“Congratulations to Taylor and Troy,” says Acting Dean Allana Lindgren. “Having a Banting Postdoctoral Fellow and a Vanier Scholar in the Faculty of Fine Arts is an honour.”

Together with Canada’s federal granting agencies, Innovation, Science and Economic Development Canada announced the results of the 2020-2021 Banting Postdoctoral Fellowships and Vanier Canada Graduate Scholarships competitions on July 15.

“Both Taylor and Troy are highly talented and accomplished young artists/scholars, so it is very satisfying to see the excellence of their creative work and research recognized at the national level,” says Lindgren. “I am confident that their expertise, creativity, and aspirations will enrich our community.”

Taylor Brook

School of Music composer Taylor Brook is one of four UVic recipients of the Banting fellowships. The federal program is designed to build world-class research capacity by recruiting top-tier postdoctoral researchers at an internationally competitive level of funding.

The two-year Banting fellowships are worth $70,000 per year. They are open to both Canadian and international researchers who have recently completed a PhD, PhD-equivalent or health professional degree and other eligibility criteria. UVic’s other three recipients are Kristina Barclay (Biology and Anthropology), Simon Blouin (Physics and Astronomy), and Gillian Kolla (Canadian Institute for Substance Use Research).

A Canadian composer who writes for the concert stage, video, theatre, dance and robotic instruments, Brook’s compositions have been performed by ensembles and soloists worldwide. A 2020 Guggenheim Fellow, he has won numerous SOCAN Young Composers awards, including the 2016 grand prize, and holds a Doctor of Musical Arts from Columbia University.

 

Brook’s music is often concerned with finely tuned microtonal sonorities, combining his interest in exploring the perceptual qualities of sound with a unique sense of beauty and form. Current projects include a new concerto grosso for the San Francisco-based Del Sol String Quartet with the Partch Ensemble and a concert-length piece for the NYC-based TAK Ensemble.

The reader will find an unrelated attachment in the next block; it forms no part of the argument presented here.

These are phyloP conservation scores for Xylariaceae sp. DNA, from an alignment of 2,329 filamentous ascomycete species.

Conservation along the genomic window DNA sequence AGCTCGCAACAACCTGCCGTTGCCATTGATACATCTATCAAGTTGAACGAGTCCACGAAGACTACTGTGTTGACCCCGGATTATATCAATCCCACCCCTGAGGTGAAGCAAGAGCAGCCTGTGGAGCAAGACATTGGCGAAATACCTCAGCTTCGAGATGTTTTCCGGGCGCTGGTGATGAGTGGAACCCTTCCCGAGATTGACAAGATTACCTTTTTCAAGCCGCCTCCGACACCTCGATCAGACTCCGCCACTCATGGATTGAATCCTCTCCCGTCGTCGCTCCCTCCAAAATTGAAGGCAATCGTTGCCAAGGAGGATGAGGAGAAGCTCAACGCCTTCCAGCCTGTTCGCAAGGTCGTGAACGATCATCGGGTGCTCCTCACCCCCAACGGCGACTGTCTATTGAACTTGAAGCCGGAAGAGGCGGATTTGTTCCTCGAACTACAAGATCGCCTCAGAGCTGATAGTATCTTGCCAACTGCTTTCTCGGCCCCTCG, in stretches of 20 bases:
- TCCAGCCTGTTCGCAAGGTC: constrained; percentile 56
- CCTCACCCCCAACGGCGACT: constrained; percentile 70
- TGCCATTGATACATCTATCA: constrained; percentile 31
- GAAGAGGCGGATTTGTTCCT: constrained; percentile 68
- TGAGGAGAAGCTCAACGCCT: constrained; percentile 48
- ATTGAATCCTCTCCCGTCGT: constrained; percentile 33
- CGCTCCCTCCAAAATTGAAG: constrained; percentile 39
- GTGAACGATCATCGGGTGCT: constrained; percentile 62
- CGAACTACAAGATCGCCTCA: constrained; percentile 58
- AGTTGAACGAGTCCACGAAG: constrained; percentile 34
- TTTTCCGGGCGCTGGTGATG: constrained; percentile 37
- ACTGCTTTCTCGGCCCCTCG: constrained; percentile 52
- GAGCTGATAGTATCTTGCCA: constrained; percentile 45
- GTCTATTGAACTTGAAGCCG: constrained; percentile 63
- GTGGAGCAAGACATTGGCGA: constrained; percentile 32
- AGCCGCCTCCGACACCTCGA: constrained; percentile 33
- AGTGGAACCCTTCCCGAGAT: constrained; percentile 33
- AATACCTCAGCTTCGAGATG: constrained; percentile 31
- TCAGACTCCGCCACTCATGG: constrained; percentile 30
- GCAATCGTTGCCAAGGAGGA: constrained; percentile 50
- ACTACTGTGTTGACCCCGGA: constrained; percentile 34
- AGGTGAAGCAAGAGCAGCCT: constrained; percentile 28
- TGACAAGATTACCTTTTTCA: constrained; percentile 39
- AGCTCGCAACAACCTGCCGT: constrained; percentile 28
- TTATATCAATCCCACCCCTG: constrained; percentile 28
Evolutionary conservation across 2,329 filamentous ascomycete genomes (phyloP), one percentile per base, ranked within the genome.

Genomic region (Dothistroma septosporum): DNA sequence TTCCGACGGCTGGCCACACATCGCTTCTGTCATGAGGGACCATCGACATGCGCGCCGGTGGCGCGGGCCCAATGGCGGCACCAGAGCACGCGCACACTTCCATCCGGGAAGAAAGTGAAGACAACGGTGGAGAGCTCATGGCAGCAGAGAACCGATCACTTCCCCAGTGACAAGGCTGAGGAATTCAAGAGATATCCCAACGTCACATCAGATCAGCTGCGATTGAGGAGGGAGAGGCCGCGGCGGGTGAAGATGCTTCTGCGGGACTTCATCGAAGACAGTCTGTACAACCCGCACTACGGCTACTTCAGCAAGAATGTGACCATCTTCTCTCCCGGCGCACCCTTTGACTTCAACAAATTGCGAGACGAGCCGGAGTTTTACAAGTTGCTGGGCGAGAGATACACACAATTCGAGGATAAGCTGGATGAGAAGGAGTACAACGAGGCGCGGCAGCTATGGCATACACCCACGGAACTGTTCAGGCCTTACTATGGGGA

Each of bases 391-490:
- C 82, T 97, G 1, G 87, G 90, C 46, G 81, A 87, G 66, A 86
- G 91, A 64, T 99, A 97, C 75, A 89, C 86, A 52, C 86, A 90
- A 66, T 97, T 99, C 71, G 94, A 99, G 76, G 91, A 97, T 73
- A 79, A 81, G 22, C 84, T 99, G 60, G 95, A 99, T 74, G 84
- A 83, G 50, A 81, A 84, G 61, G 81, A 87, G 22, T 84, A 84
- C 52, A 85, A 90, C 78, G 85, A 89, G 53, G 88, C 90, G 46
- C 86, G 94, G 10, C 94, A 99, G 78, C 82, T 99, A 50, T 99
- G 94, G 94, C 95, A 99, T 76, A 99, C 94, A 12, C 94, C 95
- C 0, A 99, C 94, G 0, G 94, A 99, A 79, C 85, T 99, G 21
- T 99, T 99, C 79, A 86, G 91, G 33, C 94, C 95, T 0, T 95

As part of his SSHRC project, he will be writing a new composition for the Aventa Ensemble, to be performed in 2023.

“I am thrilled to begin my research at the University of Victoria as a Banting Fellow. My research will develop a novel framework for cross-cultural musical analysis that overcomes limitations engendered by Western musical notation. I hope to build a greater understanding of tuning and temperament as an expressive force in music as well as contribute to a broader effort in musicology, composition and music theory to decolonize the curriculum in higher education.​”
—Taylor Brook

SSHRC Banting Postdoctoral Fellowship

Troy Sebastian | nupqu ʔak·ǂam̓

Department of Writing alumnus and instructor Troy Sebastian is one of three UVic researchers named as Vanier Scholars in the annual competition by the Government of Canada.

The scholarships are earmarked for social sciences and humanities, natural sciences and/or engineering and health. Vanier scholars, who receive $50,000 funding each year for three years, demonstrate leadership skills and a high standard of scholarly achievement in graduate studies. UVic’s other two recipients are Dorothea Harris (Educational Psychology and Leadership Studies) and Lucie Kotesovska (English).